by Will Raven
In the spirit of the Halloween season, here’s a spooky tale about a vampire that haunts a small rural town.
A pale sun rose against the aging willows and hillside graves at Whitby Cemetery. The gloomy morning mist had not yet evaporated.
The view from my car window was murky, but not so much as to hide the yellow police tape. Less than 24 hours ago, a caretaker discovered grave robbers had snatched the bodies of Edwin Brooks III and Lucy Wheeler. They had been buried three days before.
I learned that much reading the wire story that crossed the assignment editor’s desk at The Providence Times. As the paper’s police reporter, I had witnessed disturbing events. But this happened in my hometown.
With dread, I read on. I feared that Hemlock was once again under the influence of a sinister force—a monster I believe murdered my mother.
I asked my editor for a few days off to tend to family matters. He kindly obliged. I packed up, topped the tank on my trusted Plymouth Duster, and departed for Hemlock that night, stopping only once to gas up again and grab a cheeseburger at an all-night diner off Interstate 95.
I rolled into Hemlock at about six o’clock in the morning. I hadn’t been home in nearly 20 years. There was no reason to come back. Everyone I knew or cared about in the Godforsaken town had already died.
I still remembered the way to Whitby. There was no gate at the cemetery as the locals believed that the dead always welcomed visitors.
I parked on the cemetery’s shady side, near Winslow Creek where my mother is buried. I never knew my father. He left us when I was two years old.
Exhausted, I rested my eyes, if only for a few minutes, while the 225 slant-six engine idled. Soon the quickening dawn cast its light, giving me a much needed energy burst. I rolled down the window and took in the cool October air. Oddly, the birds were eerily silent at this early hour and a breeze blew crisp autumn leaves up the grassy knoll toward the disturbed graves.
I got out and walked up the crest toward the vandalized sites. I didn’t expect to see much, but I had to start somewhere.
I passed rows of gray tombstones. Glancing at the names, it dawned on me how many generations had been buried in Hemlock.
By any measure, Hemlock, Maryland was a peculiar farm community. Since the 1800s, many deep-rooted superstitions had been passed down. In those days, stories circulated that farmers believed their relatives rose from the grave to feast on the living. The bodies of suspected vampires were exhumed, their heads removed, and reburied. Then there was 1957, the year Hemlock went to hell.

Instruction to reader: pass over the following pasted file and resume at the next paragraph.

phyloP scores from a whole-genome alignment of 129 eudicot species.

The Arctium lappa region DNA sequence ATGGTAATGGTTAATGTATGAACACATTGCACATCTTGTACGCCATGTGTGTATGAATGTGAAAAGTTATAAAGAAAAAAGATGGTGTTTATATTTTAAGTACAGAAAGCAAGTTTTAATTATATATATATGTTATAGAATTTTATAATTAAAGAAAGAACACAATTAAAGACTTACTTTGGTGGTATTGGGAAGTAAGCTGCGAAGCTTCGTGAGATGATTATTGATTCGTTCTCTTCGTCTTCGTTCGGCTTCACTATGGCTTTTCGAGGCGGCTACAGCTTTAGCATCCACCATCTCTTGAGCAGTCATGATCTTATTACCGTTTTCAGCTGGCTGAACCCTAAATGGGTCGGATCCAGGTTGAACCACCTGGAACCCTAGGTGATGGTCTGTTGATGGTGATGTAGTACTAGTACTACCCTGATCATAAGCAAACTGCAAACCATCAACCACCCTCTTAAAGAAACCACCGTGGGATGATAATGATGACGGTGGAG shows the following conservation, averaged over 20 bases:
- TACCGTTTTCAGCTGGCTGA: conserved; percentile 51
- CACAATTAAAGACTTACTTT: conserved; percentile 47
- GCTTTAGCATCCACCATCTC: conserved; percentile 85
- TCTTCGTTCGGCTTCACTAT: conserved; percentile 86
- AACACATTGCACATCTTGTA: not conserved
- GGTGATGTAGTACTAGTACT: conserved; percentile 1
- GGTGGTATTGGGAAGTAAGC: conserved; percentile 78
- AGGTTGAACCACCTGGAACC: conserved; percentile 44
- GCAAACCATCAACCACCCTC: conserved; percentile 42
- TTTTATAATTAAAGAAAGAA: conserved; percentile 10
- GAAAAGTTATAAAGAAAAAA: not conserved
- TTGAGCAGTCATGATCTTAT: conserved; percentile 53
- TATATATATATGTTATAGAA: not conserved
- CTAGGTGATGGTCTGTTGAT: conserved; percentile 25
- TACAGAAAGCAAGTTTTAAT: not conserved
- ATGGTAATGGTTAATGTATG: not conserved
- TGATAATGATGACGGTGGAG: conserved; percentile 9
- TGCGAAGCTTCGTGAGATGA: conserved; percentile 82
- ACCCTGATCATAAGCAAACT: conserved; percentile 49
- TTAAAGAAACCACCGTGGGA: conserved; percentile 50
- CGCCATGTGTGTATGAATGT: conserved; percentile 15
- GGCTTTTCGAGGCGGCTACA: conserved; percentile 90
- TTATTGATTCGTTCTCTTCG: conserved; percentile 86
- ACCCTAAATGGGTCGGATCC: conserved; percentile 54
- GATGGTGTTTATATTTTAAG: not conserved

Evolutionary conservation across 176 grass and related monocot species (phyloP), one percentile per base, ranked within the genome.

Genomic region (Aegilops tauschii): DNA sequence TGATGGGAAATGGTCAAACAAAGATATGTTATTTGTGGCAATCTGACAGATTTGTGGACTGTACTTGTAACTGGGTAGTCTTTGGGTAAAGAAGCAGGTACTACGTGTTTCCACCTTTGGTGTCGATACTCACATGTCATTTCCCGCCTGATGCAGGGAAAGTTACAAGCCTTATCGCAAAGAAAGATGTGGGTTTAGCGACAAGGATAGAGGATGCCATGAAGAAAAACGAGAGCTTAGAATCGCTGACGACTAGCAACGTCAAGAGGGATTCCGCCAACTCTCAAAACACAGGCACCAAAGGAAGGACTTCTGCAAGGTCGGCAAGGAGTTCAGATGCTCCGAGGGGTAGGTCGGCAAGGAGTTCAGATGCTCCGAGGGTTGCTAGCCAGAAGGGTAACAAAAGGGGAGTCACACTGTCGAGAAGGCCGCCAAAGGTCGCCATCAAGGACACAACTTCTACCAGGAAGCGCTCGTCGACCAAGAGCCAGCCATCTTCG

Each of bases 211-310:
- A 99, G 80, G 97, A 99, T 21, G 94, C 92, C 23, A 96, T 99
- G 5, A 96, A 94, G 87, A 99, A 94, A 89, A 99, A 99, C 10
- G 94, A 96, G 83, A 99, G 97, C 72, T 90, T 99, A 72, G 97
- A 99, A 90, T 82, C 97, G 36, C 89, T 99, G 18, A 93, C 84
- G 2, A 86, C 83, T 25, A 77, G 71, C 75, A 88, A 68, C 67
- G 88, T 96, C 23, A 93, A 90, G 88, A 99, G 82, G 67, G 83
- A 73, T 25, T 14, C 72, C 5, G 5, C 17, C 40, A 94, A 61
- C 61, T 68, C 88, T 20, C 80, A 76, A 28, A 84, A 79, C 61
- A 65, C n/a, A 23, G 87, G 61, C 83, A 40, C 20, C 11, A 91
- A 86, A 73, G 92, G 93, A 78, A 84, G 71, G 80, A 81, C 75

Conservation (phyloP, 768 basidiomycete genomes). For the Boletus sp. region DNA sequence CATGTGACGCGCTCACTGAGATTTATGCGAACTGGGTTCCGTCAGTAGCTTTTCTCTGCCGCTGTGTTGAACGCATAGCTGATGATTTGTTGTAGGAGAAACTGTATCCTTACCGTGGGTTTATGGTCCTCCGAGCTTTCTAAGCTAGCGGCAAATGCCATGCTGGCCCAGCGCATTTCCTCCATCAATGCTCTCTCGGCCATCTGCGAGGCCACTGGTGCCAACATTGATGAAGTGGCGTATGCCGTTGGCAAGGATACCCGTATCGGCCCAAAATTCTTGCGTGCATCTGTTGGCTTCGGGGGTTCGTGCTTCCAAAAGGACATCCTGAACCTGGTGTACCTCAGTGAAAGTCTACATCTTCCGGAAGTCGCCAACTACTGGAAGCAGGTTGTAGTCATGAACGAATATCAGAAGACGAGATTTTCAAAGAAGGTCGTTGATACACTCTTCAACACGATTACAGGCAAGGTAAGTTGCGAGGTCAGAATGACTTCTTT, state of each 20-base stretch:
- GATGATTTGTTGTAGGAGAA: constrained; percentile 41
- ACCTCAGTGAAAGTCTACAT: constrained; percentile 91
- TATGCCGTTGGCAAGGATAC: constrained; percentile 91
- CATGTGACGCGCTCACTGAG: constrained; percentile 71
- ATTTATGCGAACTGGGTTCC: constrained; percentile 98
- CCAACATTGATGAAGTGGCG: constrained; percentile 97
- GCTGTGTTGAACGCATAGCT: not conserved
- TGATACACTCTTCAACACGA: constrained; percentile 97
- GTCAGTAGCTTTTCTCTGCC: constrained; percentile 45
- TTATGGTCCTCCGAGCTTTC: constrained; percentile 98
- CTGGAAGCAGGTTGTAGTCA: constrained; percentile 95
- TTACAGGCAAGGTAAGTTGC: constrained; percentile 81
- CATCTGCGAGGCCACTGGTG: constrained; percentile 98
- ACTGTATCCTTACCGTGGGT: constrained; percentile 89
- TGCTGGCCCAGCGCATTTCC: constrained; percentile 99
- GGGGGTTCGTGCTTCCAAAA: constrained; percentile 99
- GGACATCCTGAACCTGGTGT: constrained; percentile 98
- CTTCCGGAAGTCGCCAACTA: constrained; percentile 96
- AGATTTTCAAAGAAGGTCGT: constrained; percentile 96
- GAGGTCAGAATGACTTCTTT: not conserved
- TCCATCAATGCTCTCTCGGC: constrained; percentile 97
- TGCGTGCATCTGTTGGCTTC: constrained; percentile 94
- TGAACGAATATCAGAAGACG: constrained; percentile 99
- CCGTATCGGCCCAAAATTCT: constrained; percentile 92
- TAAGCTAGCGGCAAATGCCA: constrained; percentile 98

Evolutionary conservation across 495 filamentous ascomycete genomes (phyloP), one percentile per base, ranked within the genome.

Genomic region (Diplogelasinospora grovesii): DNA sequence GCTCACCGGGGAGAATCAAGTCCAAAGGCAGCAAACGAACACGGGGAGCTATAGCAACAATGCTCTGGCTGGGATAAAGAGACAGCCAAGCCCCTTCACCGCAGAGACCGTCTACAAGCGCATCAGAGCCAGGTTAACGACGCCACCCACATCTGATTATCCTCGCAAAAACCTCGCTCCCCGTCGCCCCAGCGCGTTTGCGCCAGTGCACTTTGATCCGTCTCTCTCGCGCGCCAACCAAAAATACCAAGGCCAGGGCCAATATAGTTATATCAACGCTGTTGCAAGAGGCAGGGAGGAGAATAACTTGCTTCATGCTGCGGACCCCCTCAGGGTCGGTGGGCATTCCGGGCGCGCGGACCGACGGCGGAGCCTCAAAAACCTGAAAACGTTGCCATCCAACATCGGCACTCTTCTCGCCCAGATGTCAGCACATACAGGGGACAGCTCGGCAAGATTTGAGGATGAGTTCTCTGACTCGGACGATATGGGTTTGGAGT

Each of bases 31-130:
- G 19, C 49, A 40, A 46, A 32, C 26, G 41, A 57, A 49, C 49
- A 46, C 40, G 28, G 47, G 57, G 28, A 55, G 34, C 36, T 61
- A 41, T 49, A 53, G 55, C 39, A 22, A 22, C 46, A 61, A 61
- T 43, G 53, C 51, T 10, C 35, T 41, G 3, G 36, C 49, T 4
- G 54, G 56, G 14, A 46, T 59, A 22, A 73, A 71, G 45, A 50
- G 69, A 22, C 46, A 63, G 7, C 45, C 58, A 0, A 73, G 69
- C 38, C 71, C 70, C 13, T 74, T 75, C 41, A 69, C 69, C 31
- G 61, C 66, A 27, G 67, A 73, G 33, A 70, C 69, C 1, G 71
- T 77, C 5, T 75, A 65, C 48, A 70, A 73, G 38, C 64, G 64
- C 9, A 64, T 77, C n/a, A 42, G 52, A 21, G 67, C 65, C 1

I know many townsfolk believe in the supernatural and occult. Sadly, I am among them. I have my reasons.
Before my mind could drift back to the abject horror that still haunts me today, I came upon the criminal act that had brought me back to Whitby. The disturbed graves were separated by a single row. Among the original town settlers, the Brooks and Wheeler families are buried next to each other.
To the right of each empty hole was a mound of loose soil and mangled roots. And to my surprise, a young women about my age sat on the grass with her feet dangling down one side of the Wheeler grave. She looked rather sadly into the empty plot.
Her wavy black hair partially covered a white dress that contrasted nicely with a tan sweater. She held a still fresh red rose in her left hand.
“Hello”, I said, in a friendly voice.
The woman looked up. Not startled, but not at ease either. Her eyes fixed on mine.
“Yes,” she said, faking a smile. It was obvious she had been crying.
“May I ask if you know anything about what happened here?
“My name is Henry Abbott. I grew up here in Hemlock,” I said, taking two steps closer.
The woman stared deeply into my face, as though I were some rare exhibit.
“Did you happen to attend Hope Elementary School?”
“Then we were in Mrs. Walker’s third-grade class together.”
I gazed again at the mysterious woman, trying to place her gentle face. I drew a blank.
“I’m Carmen Shaw,” she said in a drowsy way. Her brown, melancholy eyes widened.
Then it registered. It was the girl everyone called Creepy Carmen. I had always felt sorry for her. The school brats teased her constantly. They called her a witch. I never did. In my book, it was all too cruel.
I flashed back to a time when we were sitting around a small table. With no apparent reason, the pencil Carmen held in her left hand started shaking. The weird sensation frightened her.
Then, as though a strange force possessed her, Carmen began sketching a boy’s face with fine detail. All the while her eyes remained shut as her hand flowed about the page. Suddenly the creative impulse stopped.
Carmen’s eyes slowly opened. She lifted her pencil from the paper. With stunning detail, she had drawn Tommy Henson who sat at our table. The likeness was near perfect. It spooked Tommy so much he ran off. We were all shocked.
The next day a school bus struck and killed Tommy. Other sketches Carmen did foreshadowed death. No one wanted to be around “Creepy Carmen” fearing that she might doom them to a quick death.
“Carmen, yes, I do remember you,” I said. “I know those school days were rough for you.”
“Did you think I was some sort of freak too?”
“I honestly didn’t know what to think.”
“Well, I survived, mostly keeping to myself. I felt like a stray cat that nobody wanted.”
“So the stories were true. You could predict death.”
“My mom called them Deathsations. But it wasn’t something I could control. And the few episodes I did have were spread over many years. Most sketches I kept a secret.”
“Carmen, I don’t know what to say. You must have been lonely.”
“I didn’t have an episode for many years. But then last week it happened again.
“Is that why you’re here today?”
“Yes, I sketched Lucy Wheeler the night before she died. She was my best friend. Perhaps my only true friend.”
“How did she die?”
“The doctors said it was pernicious anemia. But how does a perfectly healthy young woman fall so quickly to such a rare blood disease?”
“You suspect foul play?”
“I believe a vampire hunts among us. Perhaps the same creature that put fear in our hearts when we were kids.”